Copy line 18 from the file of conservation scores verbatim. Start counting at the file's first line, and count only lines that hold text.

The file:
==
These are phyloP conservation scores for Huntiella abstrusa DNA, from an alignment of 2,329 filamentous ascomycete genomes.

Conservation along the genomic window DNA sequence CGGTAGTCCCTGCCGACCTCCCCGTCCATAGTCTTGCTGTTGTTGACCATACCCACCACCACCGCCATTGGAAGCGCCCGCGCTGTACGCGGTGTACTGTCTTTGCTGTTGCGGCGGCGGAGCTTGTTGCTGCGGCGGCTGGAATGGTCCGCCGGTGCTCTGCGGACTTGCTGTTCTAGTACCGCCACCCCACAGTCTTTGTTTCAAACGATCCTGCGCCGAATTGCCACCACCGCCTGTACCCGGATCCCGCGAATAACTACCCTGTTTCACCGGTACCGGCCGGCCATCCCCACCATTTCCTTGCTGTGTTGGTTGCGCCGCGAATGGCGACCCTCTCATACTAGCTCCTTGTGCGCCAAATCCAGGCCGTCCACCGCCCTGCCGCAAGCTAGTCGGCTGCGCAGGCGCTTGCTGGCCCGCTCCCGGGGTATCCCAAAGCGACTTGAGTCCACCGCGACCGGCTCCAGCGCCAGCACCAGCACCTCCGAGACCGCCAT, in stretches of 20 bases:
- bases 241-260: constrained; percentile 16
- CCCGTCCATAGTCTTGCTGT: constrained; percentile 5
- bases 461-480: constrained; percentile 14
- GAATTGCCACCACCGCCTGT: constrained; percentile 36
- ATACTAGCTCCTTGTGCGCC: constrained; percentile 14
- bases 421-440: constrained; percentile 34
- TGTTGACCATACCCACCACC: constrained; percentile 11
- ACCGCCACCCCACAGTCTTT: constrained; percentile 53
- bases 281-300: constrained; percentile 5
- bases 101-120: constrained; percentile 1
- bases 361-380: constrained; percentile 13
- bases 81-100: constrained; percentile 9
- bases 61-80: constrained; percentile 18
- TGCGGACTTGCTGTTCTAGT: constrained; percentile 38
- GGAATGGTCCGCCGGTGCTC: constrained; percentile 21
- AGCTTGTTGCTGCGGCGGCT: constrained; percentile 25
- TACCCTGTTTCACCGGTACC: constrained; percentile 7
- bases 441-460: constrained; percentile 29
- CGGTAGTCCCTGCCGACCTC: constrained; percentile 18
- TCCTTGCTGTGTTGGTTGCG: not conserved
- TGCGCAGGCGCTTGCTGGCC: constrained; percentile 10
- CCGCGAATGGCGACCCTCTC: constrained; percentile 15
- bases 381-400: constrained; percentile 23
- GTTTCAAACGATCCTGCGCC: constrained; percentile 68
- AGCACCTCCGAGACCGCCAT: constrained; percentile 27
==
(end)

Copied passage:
- AGCTTGTTGCTGCGGCGGCT: constrained; percentile 25